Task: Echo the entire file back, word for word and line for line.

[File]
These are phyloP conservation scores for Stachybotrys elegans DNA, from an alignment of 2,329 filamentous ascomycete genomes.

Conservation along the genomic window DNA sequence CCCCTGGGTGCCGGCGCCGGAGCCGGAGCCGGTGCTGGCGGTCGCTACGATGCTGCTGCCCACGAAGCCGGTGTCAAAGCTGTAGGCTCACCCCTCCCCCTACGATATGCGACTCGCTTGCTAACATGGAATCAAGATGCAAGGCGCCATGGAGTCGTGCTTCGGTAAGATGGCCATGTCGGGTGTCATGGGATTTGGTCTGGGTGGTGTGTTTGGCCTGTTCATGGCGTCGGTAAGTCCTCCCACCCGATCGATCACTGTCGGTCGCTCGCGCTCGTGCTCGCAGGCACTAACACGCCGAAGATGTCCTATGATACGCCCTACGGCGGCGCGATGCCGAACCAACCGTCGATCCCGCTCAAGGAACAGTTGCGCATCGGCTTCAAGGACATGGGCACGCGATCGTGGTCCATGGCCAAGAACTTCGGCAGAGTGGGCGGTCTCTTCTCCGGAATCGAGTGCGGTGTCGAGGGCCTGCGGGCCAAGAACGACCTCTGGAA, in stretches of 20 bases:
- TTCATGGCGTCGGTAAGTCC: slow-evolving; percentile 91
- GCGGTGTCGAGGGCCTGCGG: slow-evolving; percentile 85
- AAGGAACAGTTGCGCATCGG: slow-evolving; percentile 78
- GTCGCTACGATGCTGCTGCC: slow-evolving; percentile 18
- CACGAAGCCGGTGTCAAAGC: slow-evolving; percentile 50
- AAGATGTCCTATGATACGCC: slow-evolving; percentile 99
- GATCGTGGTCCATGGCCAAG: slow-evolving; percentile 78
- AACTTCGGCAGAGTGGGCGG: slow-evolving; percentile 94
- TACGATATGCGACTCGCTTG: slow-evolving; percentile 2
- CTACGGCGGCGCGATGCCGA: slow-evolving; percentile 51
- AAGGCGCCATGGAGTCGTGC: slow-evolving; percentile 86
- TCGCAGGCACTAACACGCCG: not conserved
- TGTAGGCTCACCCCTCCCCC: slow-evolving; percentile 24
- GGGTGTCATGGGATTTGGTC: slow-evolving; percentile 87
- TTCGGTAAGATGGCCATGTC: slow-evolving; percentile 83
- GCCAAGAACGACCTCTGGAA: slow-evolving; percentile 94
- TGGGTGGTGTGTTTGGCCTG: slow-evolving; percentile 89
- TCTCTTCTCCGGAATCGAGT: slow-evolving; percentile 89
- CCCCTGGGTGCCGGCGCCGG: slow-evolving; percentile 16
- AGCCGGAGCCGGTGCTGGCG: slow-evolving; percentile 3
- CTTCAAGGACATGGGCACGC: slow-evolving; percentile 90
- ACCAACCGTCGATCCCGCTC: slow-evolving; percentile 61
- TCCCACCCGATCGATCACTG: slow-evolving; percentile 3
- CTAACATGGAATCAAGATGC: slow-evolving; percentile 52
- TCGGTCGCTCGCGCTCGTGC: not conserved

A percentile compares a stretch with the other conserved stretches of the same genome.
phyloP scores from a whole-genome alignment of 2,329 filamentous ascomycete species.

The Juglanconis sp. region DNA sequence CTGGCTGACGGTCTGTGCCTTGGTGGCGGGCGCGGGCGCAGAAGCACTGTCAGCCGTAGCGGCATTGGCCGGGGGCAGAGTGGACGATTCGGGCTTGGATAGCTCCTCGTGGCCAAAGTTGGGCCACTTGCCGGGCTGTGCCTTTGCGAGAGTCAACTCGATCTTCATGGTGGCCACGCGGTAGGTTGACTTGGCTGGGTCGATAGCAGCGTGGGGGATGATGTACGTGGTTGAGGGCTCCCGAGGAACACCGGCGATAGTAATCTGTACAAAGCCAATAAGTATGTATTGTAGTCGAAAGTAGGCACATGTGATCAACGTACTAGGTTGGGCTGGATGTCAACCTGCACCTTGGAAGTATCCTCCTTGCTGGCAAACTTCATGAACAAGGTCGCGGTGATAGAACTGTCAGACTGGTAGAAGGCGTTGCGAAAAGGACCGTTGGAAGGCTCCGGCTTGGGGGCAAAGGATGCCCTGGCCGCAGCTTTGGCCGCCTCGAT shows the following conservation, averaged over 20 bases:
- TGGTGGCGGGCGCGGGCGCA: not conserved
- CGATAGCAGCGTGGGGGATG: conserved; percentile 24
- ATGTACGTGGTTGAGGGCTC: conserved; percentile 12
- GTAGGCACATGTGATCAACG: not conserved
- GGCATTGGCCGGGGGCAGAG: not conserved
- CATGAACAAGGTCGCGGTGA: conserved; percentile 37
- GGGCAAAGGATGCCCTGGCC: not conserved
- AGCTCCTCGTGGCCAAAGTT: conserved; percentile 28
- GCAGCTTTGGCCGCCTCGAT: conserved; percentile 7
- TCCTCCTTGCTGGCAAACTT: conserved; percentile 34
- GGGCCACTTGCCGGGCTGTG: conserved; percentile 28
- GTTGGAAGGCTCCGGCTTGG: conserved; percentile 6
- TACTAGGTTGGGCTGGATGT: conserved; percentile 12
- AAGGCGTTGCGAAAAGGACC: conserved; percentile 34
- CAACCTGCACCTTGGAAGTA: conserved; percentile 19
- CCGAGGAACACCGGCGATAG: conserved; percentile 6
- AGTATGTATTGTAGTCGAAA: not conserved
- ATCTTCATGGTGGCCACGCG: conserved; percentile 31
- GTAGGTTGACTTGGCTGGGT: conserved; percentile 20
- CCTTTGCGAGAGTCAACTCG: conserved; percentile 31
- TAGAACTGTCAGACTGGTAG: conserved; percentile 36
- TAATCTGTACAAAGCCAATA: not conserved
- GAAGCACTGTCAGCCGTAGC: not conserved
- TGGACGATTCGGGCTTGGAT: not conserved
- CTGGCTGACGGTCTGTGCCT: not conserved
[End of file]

These are phyloP conservation scores for Stachybotrys elegans DNA, from an alignment of 2,329 filamentous ascomycete genomes.

Conservation along the genomic window DNA sequence CCCCTGGGTGCCGGCGCCGGAGCCGGAGCCGGTGCTGGCGGTCGCTACGATGCTGCTGCCCACGAAGCCGGTGTCAAAGCTGTAGGCTCACCCCTCCCCCTACGATATGCGACTCGCTTGCTAACATGGAATCAAGATGCAAGGCGCCATGGAGTCGTGCTTCGGTAAGATGGCCATGTCGGGTGTCATGGGATTTGGTCTGGGTGGTGTGTTTGGCCTGTTCATGGCGTCGGTAAGTCCTCCCACCCGATCGATCACTGTCGGTCGCTCGCGCTCGTGCTCGCAGGCACTAACACGCCGAAGATGTCCTATGATACGCCCTACGGCGGCGCGATGCCGAACCAACCGTCGATCCCGCTCAAGGAACAGTTGCGCATCGGCTTCAAGGACATGGGCACGCGATCGTGGTCCATGGCCAAGAACTTCGGCAGAGTGGGCGGTCTCTTCTCCGGAATCGAGTGCGGTGTCGAGGGCCTGCGGGCCAAGAACGACCTCTGGAA, in stretches of 20 bases:
- TTCATGGCGTCGGTAAGTCC: slow-evolving; percentile 91
- GCGGTGTCGAGGGCCTGCGG: slow-evolving; percentile 85
- AAGGAACAGTTGCGCATCGG: slow-evolving; percentile 78
- GTCGCTACGATGCTGCTGCC: slow-evolving; percentile 18
- CACGAAGCCGGTGTCAAAGC: slow-evolving; percentile 50
- AAGATGTCCTATGATACGCC: slow-evolving; percentile 99
- GATCGTGGTCCATGGCCAAG: slow-evolving; percentile 78
- AACTTCGGCAGAGTGGGCGG: slow-evolving; percentile 94
- TACGATATGCGACTCGCTTG: slow-evolving; percentile 2
- CTACGGCGGCGCGATGCCGA: slow-evolving; percentile 51
- AAGGCGCCATGGAGTCGTGC: slow-evolving; percentile 86
- TCGCAGGCACTAACACGCCG: not conserved
- TGTAGGCTCACCCCTCCCCC: slow-evolving; percentile 24
- GGGTGTCATGGGATTTGGTC: slow-evolving; percentile 87
- TTCGGTAAGATGGCCATGTC: slow-evolving; percentile 83
- GCCAAGAACGACCTCTGGAA: slow-evolving; percentile 94
- TGGGTGGTGTGTTTGGCCTG: slow-evolving; percentile 89
- TCTCTTCTCCGGAATCGAGT: slow-evolving; percentile 89
- CCCCTGGGTGCCGGCGCCGG: slow-evolving; percentile 16
- AGCCGGAGCCGGTGCTGGCG: slow-evolving; percentile 3
- CTTCAAGGACATGGGCACGC: slow-evolving; percentile 90
- ACCAACCGTCGATCCCGCTC: slow-evolving; percentile 61
- TCCCACCCGATCGATCACTG: slow-evolving; percentile 3
- CTAACATGGAATCAAGATGC: slow-evolving; percentile 52
- TCGGTCGCTCGCGCTCGTGC: not conserved

A percentile compares a stretch with the other conserved stretches of the same genome.
phyloP scores from a whole-genome alignment of 2,329 filamentous ascomycete species.

The Juglanconis sp. region DNA sequence CTGGCTGACGGTCTGTGCCTTGGTGGCGGGCGCGGGCGCAGAAGCACTGTCAGCCGTAGCGGCATTGGCCGGGGGCAGAGTGGACGATTCGGGCTTGGATAGCTCCTCGTGGCCAAAGTTGGGCCACTTGCCGGGCTGTGCCTTTGCGAGAGTCAACTCGATCTTCATGGTGGCCACGCGGTAGGTTGACTTGGCTGGGTCGATAGCAGCGTGGGGGATGATGTACGTGGTTGAGGGCTCCCGAGGAACACCGGCGATAGTAATCTGTACAAAGCCAATAAGTATGTATTGTAGTCGAAAGTAGGCACATGTGATCAACGTACTAGGTTGGGCTGGATGTCAACCTGCACCTTGGAAGTATCCTCCTTGCTGGCAAACTTCATGAACAAGGTCGCGGTGATAGAACTGTCAGACTGGTAGAAGGCGTTGCGAAAAGGACCGTTGGAAGGCTCCGGCTTGGGGGCAAAGGATGCCCTGGCCGCAGCTTTGGCCGCCTCGAT shows the following conservation, averaged over 20 bases:
- TGGTGGCGGGCGCGGGCGCA: not conserved
- CGATAGCAGCGTGGGGGATG: conserved; percentile 24
- ATGTACGTGGTTGAGGGCTC: conserved; percentile 12
- GTAGGCACATGTGATCAACG: not conserved
- GGCATTGGCCGGGGGCAGAG: not conserved
- CATGAACAAGGTCGCGGTGA: conserved; percentile 37
- GGGCAAAGGATGCCCTGGCC: not conserved
- AGCTCCTCGTGGCCAAAGTT: conserved; percentile 28
- GCAGCTTTGGCCGCCTCGAT: conserved; percentile 7
- TCCTCCTTGCTGGCAAACTT: conserved; percentile 34
- GGGCCACTTGCCGGGCTGTG: conserved; percentile 28
- GTTGGAAGGCTCCGGCTTGG: conserved; percentile 6
- TACTAGGTTGGGCTGGATGT: conserved; percentile 12
- AAGGCGTTGCGAAAAGGACC: conserved; percentile 34
- CAACCTGCACCTTGGAAGTA: conserved; percentile 19
- CCGAGGAACACCGGCGATAG: conserved; percentile 6
- AGTATGTATTGTAGTCGAAA: not conserved
- ATCTTCATGGTGGCCACGCG: conserved; percentile 31
- GTAGGTTGACTTGGCTGGGT: conserved; percentile 20
- CCTTTGCGAGAGTCAACTCG: conserved; percentile 31
- TAGAACTGTCAGACTGGTAG: conserved; percentile 36
- TAATCTGTACAAAGCCAATA: not conserved
- GAAGCACTGTCAGCCGTAGC: not conserved
- TGGACGATTCGGGCTTGGAT: not conserved
- CTGGCTGACGGTCTGTGCCT: not conserved